if (type != typeof(DateTime))
            formatter = null;
            return false;

        formatter = this;
        return true;

public void DateTimeFormatter(IHandlebars handlebars)
    var source = "{{now}}";

    var format = "d";
    var formatter = new CustomDateTimeFormatter(format);

    var template = handlebars.Compile(source);
    var data = new
        now = DateTime.Now
    var result = template(data);
    Assert.Equal(, result);


  • Formatters are resolved in reverse order according to registration. If multiple providers can provide formatter for a type the last registered would be used.

Compatibility feature toggles

Compatibility feature toggles defines a set of settings responsible for controlling compilation/rendering behavior. Each of those settings would enable certain feature that would break compatibility with canonical Handlebars. By default all toggles are set to false.

  • Areas
    • Compile-time: takes affect at the time of template compilation
    • Runtime: takes affect at the time of template rendering


If true enables support for Handlebars.Net helper naming rules. This enables helper names to be not-valid Handlebars identifiers (e.g. {{ one.two }}). Such naming is not supported in Handlebarsjs and would break compatibility.

  • Compile-time
public void HelperWithDotSeparatedName()
    var source = "{{ one.two }}";
    var handlebars = Handlebars.Create();
    handlebars.Configuration.Compatibility.RelaxedHelperNaming = true;
    handlebars.RegisterHelper("one.two", (context, arguments) => 42);

    var template = handlebars.Compile(source);
    var actual = template(null);
    Assert.Equal("42", actual);



Compared to rendering, compiling is a fairly intensive process. While both are still measured in millseconds, compilation accounts for the most of that time by far. So, it is generally ideal to compile once and cache the resulting function to be re-used for the life of your process.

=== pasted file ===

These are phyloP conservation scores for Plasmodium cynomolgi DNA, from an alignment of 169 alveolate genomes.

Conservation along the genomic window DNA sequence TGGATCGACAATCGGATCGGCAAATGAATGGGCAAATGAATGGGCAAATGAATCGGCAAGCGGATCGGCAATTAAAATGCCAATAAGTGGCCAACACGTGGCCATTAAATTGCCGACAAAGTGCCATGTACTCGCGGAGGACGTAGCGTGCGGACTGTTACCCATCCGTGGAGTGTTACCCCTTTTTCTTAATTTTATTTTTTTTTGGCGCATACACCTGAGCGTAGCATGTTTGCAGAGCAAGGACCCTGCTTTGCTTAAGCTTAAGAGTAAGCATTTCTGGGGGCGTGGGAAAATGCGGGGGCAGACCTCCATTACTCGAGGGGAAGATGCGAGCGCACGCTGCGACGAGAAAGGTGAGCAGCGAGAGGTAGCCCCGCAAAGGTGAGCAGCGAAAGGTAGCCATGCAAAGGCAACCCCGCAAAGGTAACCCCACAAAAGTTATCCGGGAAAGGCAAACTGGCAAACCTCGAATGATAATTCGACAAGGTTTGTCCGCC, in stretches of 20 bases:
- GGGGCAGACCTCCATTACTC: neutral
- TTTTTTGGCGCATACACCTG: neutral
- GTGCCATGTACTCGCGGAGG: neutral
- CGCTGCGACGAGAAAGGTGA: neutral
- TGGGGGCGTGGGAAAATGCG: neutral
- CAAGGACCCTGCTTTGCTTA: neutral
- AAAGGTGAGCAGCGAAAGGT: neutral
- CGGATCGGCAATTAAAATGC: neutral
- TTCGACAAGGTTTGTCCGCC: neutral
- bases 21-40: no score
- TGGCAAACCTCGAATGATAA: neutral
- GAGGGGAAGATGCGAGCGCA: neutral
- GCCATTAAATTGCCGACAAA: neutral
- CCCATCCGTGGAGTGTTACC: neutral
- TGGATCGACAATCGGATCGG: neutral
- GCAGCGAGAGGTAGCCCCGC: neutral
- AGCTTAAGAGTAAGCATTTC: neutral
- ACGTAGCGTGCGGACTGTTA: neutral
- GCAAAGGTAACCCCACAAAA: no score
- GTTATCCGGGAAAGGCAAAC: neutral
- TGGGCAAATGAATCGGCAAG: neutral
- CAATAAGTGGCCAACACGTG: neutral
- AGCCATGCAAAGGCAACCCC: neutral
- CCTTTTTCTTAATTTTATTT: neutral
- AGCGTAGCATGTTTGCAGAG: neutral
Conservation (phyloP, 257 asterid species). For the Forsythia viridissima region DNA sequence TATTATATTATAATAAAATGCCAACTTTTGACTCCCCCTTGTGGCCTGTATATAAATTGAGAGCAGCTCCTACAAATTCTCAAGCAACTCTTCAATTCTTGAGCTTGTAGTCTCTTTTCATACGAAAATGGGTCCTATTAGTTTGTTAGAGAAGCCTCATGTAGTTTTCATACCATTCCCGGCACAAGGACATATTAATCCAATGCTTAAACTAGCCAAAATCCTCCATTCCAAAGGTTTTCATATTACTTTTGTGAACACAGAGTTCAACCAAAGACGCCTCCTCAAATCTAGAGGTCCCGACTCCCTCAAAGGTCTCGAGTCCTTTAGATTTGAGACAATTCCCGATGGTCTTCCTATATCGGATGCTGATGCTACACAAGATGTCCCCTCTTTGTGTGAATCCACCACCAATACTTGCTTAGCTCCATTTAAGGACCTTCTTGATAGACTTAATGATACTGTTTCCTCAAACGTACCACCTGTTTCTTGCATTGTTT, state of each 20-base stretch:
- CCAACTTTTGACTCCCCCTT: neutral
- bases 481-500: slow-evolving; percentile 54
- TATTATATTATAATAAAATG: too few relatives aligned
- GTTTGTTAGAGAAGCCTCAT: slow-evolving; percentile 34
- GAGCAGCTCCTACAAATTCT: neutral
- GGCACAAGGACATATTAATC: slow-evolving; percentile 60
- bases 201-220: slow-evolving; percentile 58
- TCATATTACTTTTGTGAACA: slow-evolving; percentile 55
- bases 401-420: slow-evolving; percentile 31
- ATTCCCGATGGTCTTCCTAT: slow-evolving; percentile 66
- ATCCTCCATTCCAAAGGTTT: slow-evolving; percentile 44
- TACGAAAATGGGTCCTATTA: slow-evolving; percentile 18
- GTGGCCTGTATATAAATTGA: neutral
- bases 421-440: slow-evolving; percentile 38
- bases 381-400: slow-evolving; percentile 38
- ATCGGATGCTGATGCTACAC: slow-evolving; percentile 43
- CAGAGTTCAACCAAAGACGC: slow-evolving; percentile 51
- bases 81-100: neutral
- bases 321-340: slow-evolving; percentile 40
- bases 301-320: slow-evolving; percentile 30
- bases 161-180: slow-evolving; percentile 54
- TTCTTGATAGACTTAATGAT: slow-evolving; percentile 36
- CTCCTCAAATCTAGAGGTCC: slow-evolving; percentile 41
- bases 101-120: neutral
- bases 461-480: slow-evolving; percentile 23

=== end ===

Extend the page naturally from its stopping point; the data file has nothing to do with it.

Nearly all time spent in rendering is in the routine that resolves values against the model. Different types of objects have different performance characteristics when used as models.

Model Types

  • The absolute fastest model is a IDictionary<string, object> (microseconds).
  • The next fastest is a POCO (typically a few milliseconds for an average-sized template and model), which uses traditional reflection and is fairly fast.
  • Rendering starts to get slower (into the tens of milliseconds or more) on dynamic objects.
  • The slowest (up to hundreds of milliseconds or worse) tend to be objects with custom type implementations (such as ICustomTypeDescriptor) that are not optimized for heavy reflection.

A frequent performance issue that comes up is JSON.NET's JObject, which for reasons we haven't fully researched, has very slow reflection characteristics when used as a model in Handlebars.Net. A simple fix is to just use JSON.NET's built-in ability to deserialize a JSON string to an ExpandoObject instead of a JObject. This will yield nearly an order of magnitude improvement in render times on average.

Future roadmap



Pull requests are welcome! The guidelines are pretty straightforward:

  • Only add capabilities that are already in the Mustache / Handlebars specs
  • Avoid dependencies outside of the .NET BCL
  • Maintain cross-platform compatibility (.NET/Mono; Windows/OSX/Linux/etc)
  • Follow the established code format